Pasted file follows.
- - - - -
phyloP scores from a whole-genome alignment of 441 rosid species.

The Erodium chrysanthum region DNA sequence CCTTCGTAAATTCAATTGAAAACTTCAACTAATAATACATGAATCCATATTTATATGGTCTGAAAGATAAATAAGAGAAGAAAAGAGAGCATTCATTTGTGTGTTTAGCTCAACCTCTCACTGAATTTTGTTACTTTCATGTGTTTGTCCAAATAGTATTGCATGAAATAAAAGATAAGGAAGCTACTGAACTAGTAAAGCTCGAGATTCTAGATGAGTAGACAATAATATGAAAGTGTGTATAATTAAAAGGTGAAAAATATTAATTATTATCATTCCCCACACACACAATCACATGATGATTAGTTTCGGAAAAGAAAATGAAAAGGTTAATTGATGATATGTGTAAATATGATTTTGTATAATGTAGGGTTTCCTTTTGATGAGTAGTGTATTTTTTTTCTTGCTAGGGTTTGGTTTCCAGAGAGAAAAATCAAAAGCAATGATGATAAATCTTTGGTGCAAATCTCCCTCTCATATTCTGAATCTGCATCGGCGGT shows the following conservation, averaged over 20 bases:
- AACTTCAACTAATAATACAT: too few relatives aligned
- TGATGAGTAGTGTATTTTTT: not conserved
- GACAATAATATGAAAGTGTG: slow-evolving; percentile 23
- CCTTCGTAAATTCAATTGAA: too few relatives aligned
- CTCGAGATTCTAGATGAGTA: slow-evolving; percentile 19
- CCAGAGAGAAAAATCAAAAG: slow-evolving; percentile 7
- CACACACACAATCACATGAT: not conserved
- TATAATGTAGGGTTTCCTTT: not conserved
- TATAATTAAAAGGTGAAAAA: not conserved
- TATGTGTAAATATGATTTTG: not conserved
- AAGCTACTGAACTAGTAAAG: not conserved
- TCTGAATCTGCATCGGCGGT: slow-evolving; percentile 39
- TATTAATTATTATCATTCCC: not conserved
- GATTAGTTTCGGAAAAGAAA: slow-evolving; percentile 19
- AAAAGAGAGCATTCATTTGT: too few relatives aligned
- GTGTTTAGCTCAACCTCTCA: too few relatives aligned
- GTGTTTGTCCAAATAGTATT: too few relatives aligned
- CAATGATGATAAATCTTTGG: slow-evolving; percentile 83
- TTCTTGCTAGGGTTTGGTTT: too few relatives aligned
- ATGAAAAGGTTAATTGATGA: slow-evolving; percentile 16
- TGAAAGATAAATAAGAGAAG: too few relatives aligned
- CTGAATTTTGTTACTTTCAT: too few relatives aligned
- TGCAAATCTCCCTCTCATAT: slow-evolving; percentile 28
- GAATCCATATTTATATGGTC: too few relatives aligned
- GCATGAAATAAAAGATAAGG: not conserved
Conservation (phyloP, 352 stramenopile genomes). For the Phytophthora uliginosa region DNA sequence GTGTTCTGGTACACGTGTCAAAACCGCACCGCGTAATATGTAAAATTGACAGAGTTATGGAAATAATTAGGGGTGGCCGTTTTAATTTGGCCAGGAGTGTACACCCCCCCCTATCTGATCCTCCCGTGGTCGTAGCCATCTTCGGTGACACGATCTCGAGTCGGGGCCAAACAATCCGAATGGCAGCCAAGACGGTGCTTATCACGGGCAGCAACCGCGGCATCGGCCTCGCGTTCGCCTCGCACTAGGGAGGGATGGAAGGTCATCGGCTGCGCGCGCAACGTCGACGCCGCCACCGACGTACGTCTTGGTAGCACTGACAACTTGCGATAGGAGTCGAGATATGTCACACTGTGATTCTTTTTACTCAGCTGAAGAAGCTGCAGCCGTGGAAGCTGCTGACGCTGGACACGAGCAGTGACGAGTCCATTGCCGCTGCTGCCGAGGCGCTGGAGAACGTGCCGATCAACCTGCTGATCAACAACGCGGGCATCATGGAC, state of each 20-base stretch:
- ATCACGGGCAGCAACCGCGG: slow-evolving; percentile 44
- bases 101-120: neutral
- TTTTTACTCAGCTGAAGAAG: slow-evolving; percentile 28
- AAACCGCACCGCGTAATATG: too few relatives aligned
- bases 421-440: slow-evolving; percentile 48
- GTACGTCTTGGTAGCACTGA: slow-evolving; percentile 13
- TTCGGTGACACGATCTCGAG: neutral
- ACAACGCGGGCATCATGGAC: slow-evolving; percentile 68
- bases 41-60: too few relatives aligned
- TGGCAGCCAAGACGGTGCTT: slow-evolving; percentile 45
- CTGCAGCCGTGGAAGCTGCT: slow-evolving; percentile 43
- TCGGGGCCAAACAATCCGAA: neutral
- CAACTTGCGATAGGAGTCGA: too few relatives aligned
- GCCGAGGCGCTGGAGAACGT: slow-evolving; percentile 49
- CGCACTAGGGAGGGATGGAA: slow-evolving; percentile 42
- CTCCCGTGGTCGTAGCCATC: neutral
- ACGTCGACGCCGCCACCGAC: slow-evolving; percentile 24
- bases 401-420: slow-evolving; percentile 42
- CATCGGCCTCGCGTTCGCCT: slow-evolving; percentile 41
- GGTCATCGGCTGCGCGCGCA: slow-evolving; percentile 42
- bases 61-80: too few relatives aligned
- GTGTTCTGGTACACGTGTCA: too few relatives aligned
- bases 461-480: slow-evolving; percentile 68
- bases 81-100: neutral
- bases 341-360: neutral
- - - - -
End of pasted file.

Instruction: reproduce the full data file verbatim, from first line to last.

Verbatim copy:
phyloP scores from a whole-genome alignment of 441 rosid species.

The Erodium chrysanthum region DNA sequence CCTTCGTAAATTCAATTGAAAACTTCAACTAATAATACATGAATCCATATTTATATGGTCTGAAAGATAAATAAGAGAAGAAAAGAGAGCATTCATTTGTGTGTTTAGCTCAACCTCTCACTGAATTTTGTTACTTTCATGTGTTTGTCCAAATAGTATTGCATGAAATAAAAGATAAGGAAGCTACTGAACTAGTAAAGCTCGAGATTCTAGATGAGTAGACAATAATATGAAAGTGTGTATAATTAAAAGGTGAAAAATATTAATTATTATCATTCCCCACACACACAATCACATGATGATTAGTTTCGGAAAAGAAAATGAAAAGGTTAATTGATGATATGTGTAAATATGATTTTGTATAATGTAGGGTTTCCTTTTGATGAGTAGTGTATTTTTTTTCTTGCTAGGGTTTGGTTTCCAGAGAGAAAAATCAAAAGCAATGATGATAAATCTTTGGTGCAAATCTCCCTCTCATATTCTGAATCTGCATCGGCGGT shows the following conservation, averaged over 20 bases:
- AACTTCAACTAATAATACAT: too few relatives aligned
- TGATGAGTAGTGTATTTTTT: not conserved
- GACAATAATATGAAAGTGTG: slow-evolving; percentile 23
- CCTTCGTAAATTCAATTGAA: too few relatives aligned
- CTCGAGATTCTAGATGAGTA: slow-evolving; percentile 19
- CCAGAGAGAAAAATCAAAAG: slow-evolving; percentile 7
- CACACACACAATCACATGAT: not conserved
- TATAATGTAGGGTTTCCTTT: not conserved
- TATAATTAAAAGGTGAAAAA: not conserved
- TATGTGTAAATATGATTTTG: not conserved
- AAGCTACTGAACTAGTAAAG: not conserved
- TCTGAATCTGCATCGGCGGT: slow-evolving; percentile 39
- TATTAATTATTATCATTCCC: not conserved
- GATTAGTTTCGGAAAAGAAA: slow-evolving; percentile 19
- AAAAGAGAGCATTCATTTGT: too few relatives aligned
- GTGTTTAGCTCAACCTCTCA: too few relatives aligned
- GTGTTTGTCCAAATAGTATT: too few relatives aligned
- CAATGATGATAAATCTTTGG: slow-evolving; percentile 83
- TTCTTGCTAGGGTTTGGTTT: too few relatives aligned
- ATGAAAAGGTTAATTGATGA: slow-evolving; percentile 16
- TGAAAGATAAATAAGAGAAG: too few relatives aligned
- CTGAATTTTGTTACTTTCAT: too few relatives aligned
- TGCAAATCTCCCTCTCATAT: slow-evolving; percentile 28
- GAATCCATATTTATATGGTC: too few relatives aligned
- GCATGAAATAAAAGATAAGG: not conserved
Conservation (phyloP, 352 stramenopile genomes). For the Phytophthora uliginosa region DNA sequence GTGTTCTGGTACACGTGTCAAAACCGCACCGCGTAATATGTAAAATTGACAGAGTTATGGAAATAATTAGGGGTGGCCGTTTTAATTTGGCCAGGAGTGTACACCCCCCCCTATCTGATCCTCCCGTGGTCGTAGCCATCTTCGGTGACACGATCTCGAGTCGGGGCCAAACAATCCGAATGGCAGCCAAGACGGTGCTTATCACGGGCAGCAACCGCGGCATCGGCCTCGCGTTCGCCTCGCACTAGGGAGGGATGGAAGGTCATCGGCTGCGCGCGCAACGTCGACGCCGCCACCGACGTACGTCTTGGTAGCACTGACAACTTGCGATAGGAGTCGAGATATGTCACACTGTGATTCTTTTTACTCAGCTGAAGAAGCTGCAGCCGTGGAAGCTGCTGACGCTGGACACGAGCAGTGACGAGTCCATTGCCGCTGCTGCCGAGGCGCTGGAGAACGTGCCGATCAACCTGCTGATCAACAACGCGGGCATCATGGAC, state of each 20-base stretch:
- ATCACGGGCAGCAACCGCGG: slow-evolving; percentile 44
- bases 101-120: neutral
- TTTTTACTCAGCTGAAGAAG: slow-evolving; percentile 28
- AAACCGCACCGCGTAATATG: too few relatives aligned
- bases 421-440: slow-evolving; percentile 48
- GTACGTCTTGGTAGCACTGA: slow-evolving; percentile 13
- TTCGGTGACACGATCTCGAG: neutral
- ACAACGCGGGCATCATGGAC: slow-evolving; percentile 68
- bases 41-60: too few relatives aligned
- TGGCAGCCAAGACGGTGCTT: slow-evolving; percentile 45
- CTGCAGCCGTGGAAGCTGCT: slow-evolving; percentile 43
- TCGGGGCCAAACAATCCGAA: neutral
- CAACTTGCGATAGGAGTCGA: too few relatives aligned
- GCCGAGGCGCTGGAGAACGT: slow-evolving; percentile 49
- CGCACTAGGGAGGGATGGAA: slow-evolving; percentile 42
- CTCCCGTGGTCGTAGCCATC: neutral
- ACGTCGACGCCGCCACCGAC: slow-evolving; percentile 24
- bases 401-420: slow-evolving; percentile 42
- CATCGGCCTCGCGTTCGCCT: slow-evolving; percentile 41
- GGTCATCGGCTGCGCGCGCA: slow-evolving; percentile 42
- bases 61-80: too few relatives aligned
- GTGTTCTGGTACACGTGTCA: too few relatives aligned
- bases 461-480: slow-evolving; percentile 68
- bases 81-100: neutral
- bases 341-360: neutral